Law enforcement responds to active shooter in El Paso, Texas on Aug. 3. Photo: Joel Angel Juarez/AFP/Getty Images

Amnesty International advised U.S. visitors on Wednesday to avoid "cultural events, places of worship, schools, and shopping malls" due to "ongoing high levels of gun violence in the country."

The big picture: Japan, Uruguay and Venezuela released similar warnings to their citizens after recent mass shootings in California, Ohio and Texas, NPR reports. Ireland, Germany, France, New Zealand and Canada issued warnings over gun violence following the 2016 Pulse shooting and the 2017 shooting at Las Vegas' Harvest music festival.

  • "Depending on the traveler's gender identity, race, country of origin, ethnic background, or sexual orientation, they may be at higher risk of being targeted with gun violence, and should plan accordingly," Amnesty International included in its press release.
  • The organization recommended travelers "exercise increased caution when visiting local bars, nightclubs, and casinos," and to "avoid places where large numbers of people gather."

The bottom line: In the past 18 months, white-extremist active shooters in the U.S. have been responsible for 63 deaths in 7 episodes, including attacks on a Texas Walmart, a Florida high school, a Texas high school and a Pennsylvania synagogue, a N.Y. Times graphic shows.

Go deeper: Mass shootings in El Paso and Dayton force America to confront its hate problem

Go deeper

Column / Harder Line

How Europe’s green pandemic recovery will push the rest of the world

Illustration: Sarah Grillo/Axios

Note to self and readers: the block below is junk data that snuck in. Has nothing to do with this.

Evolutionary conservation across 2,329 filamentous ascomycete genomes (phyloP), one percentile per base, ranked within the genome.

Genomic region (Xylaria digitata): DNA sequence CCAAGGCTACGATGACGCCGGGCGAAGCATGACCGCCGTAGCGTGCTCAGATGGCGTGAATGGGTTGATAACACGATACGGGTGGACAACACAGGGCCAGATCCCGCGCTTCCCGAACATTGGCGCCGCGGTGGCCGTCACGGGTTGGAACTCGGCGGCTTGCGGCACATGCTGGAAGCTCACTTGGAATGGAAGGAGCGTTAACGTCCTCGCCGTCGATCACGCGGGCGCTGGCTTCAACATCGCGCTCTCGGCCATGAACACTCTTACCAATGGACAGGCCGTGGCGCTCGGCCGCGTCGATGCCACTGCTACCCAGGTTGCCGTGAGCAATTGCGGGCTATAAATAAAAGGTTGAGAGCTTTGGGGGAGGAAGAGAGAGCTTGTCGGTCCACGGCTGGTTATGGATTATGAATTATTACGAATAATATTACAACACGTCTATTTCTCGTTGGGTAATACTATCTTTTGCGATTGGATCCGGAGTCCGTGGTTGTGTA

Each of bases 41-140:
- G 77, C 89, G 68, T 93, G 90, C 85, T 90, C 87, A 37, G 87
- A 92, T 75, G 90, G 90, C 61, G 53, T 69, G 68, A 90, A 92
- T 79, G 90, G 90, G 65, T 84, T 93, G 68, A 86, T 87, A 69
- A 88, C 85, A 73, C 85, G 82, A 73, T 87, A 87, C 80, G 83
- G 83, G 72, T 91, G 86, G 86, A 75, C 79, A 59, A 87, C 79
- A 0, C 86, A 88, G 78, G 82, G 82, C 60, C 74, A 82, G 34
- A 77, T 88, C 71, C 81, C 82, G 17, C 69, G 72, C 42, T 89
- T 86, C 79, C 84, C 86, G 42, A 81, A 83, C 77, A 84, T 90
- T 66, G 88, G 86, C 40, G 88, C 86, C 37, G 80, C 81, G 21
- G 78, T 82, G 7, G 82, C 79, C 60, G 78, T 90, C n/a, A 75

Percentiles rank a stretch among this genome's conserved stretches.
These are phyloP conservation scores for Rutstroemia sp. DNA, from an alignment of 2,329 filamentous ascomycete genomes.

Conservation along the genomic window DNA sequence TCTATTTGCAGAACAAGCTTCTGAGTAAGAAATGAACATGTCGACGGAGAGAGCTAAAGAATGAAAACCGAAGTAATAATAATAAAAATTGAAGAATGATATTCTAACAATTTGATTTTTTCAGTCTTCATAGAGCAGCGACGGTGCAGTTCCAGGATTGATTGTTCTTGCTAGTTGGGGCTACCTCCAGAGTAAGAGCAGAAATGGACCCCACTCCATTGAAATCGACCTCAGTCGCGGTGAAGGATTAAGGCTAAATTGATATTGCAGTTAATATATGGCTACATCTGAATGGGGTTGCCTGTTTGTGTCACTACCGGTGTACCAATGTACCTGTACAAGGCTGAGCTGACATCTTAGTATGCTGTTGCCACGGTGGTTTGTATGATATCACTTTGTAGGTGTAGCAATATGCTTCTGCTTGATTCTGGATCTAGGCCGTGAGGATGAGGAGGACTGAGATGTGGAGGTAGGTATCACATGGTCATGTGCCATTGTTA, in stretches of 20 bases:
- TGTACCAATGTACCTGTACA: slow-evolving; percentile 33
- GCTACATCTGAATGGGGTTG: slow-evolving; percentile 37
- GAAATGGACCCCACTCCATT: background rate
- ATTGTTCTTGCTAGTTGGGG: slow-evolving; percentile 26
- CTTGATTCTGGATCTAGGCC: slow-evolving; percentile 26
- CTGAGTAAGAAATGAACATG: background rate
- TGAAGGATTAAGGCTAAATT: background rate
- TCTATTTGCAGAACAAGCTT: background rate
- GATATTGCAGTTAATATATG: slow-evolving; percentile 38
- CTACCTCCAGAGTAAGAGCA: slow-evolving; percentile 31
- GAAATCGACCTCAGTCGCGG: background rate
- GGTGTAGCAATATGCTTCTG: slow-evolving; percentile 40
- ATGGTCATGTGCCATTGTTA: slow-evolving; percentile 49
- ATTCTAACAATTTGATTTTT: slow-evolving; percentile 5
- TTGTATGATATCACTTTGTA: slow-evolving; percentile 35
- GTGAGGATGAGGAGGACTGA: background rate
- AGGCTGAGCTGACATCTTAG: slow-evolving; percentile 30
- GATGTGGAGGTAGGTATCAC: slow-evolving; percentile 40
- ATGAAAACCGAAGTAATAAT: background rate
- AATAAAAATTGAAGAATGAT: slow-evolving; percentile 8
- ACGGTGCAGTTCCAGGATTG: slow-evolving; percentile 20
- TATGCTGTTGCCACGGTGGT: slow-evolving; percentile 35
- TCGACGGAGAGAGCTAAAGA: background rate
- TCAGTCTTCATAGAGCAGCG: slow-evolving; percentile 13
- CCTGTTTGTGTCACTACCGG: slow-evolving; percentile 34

Europe, long the most progressive continent when it comes to tackling climate change, is doubling down on this ambition to revive pandemic-ravaged economies.

Why it matters: The European Union is the world’s third-largest emitting region after the U.S. and China, but it’s not just that. These plans will push global corporate behavior and prod other governments by creating either templates to follow or protectionist battles (or both).

Updated 10 hours ago - Politics & Policy

Coronavirus dashboard

Illustration: Sarah Grillo/Axios

  1. Global: Total confirmed cases as of 7 p.m. ET: 12,859,834 — Total deaths: 567,123 — Total recoveries — 7,062,085Map.
  2. U.S.: Total confirmed cases as of 7 p.m. ET: 3,297,501— Total deaths: 135,155 — Total recoveries: 1,006,326 — Total tested: 40,282,176Map.
  3. States: Florida smashes single-day record for new coronavirus cases with over 15,000 — NYC reports zero coronavirus deaths for first time since pandemic hit.
  4. Public health: Ex-FDA chief projects "apex" of South's coronavirus curve in 2-3 weeks — Coronavirus testing czar: Lockdowns in hotspots "should be on the table"
  5. Education: Betsy DeVos says schools that don't reopen shouldn't get federal funds — Pelosi accuses Trump of "messing with the health of our children."

Scoop: How the White House is trying to trap leakers

Illustration: Sarah Grillo/Axios

President Trump's chief of staff, Mark Meadows, has told several White House staffers he's fed specific nuggets of information to suspected leakers to see if they pass them on to reporters — a trap that would confirm his suspicions. "Meadows told me he was doing that," said one former White House official. "I don't know if it ever worked."

Why it matters: This hunt for leakers has put some White House staffers on edge, with multiple officials telling Axios that Meadows has been unusually vocal about his tactics. So far, he's caught only one person, for a minor leak.